TV

I Love Lucy Changed Television History In Ways That Should Never Be Forgotten

I Love Lucy Changed Television History In Ways That Should Never Be Forgotten

“I Love Lucy” — and Desi Arnaz in particular — is often credited with the invention of the multi-camera shooting style in front of a live audience that the vast majority of sitcoms have adopted until the last few years. This isn’t entirely true. According to a piece written by the LA Times back in 1991, this system of shooting was created by Al Simon and Karl Freund, who first used three cameras to shoot the game show “Truth or Consequences” in front of a live audience. And even before that, Jerry Fairbanks utilized three cameras for the show “Public Prosecutor” back in 1947, though that was done without an audience.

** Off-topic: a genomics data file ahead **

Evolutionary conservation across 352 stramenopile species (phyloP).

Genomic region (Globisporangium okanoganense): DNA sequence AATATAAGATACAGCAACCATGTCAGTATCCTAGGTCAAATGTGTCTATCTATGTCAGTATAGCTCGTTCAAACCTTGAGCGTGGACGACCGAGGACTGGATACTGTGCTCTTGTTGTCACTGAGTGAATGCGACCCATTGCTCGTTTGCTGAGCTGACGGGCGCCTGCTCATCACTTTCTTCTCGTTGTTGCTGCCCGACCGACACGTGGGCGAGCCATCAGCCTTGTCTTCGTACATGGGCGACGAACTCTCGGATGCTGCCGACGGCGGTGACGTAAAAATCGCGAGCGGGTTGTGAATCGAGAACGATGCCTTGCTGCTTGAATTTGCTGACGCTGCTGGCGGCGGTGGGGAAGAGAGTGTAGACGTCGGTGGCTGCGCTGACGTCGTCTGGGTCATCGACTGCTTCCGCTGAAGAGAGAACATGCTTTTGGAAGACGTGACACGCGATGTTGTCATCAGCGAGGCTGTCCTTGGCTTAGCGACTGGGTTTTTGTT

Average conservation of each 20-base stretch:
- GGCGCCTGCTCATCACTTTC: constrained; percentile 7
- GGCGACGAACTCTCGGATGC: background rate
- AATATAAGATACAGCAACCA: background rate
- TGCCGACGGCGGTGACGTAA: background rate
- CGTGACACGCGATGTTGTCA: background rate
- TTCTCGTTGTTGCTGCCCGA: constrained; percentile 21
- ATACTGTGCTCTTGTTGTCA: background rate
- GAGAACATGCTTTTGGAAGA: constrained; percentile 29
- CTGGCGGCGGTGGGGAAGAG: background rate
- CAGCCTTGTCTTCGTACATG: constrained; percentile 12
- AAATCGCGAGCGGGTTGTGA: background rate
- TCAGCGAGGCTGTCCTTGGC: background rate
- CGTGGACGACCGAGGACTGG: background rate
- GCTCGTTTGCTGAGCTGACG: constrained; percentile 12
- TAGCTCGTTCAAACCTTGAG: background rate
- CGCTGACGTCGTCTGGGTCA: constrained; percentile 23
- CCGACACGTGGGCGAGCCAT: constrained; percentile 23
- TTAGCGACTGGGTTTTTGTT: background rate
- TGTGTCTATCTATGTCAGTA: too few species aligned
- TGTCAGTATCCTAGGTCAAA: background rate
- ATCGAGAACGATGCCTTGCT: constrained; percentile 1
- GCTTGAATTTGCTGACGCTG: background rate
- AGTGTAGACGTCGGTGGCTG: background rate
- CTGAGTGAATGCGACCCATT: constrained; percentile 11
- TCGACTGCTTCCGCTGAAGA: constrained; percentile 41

Simon and Freund were recruited to work on “I Love Lucy,” and they brought their three-camera system along with them. Being that “Truth of Consequences” was a game show, “I Love Lucy” can take the credit for being the first multi-cam sitcom with a live audience. Thanks to that show’s popularity and quality, that multi-cam system was no longer a test to see if it worked for the situation comedy. It became a defining characteristic for the form forever, one that creators now choose to embrace or turn away from.

To us in the present, the multi-cam sitcom is old hat. Whether we’re watching “The Mary Tyler Moore Show,” “Seinfeld,” “The Jeffersons,” or “Frasier,” the form is second nature, and because of that second nature, we have seen an explosion of single-camera sitcoms in the last decade or so. At a certain point, I know that pendulum is going to swing back the other way, and more people are going to try and recapture what makes the multi-cam such a terrific style for the sitcom. And we have “I Love Lucy” to thank for that.

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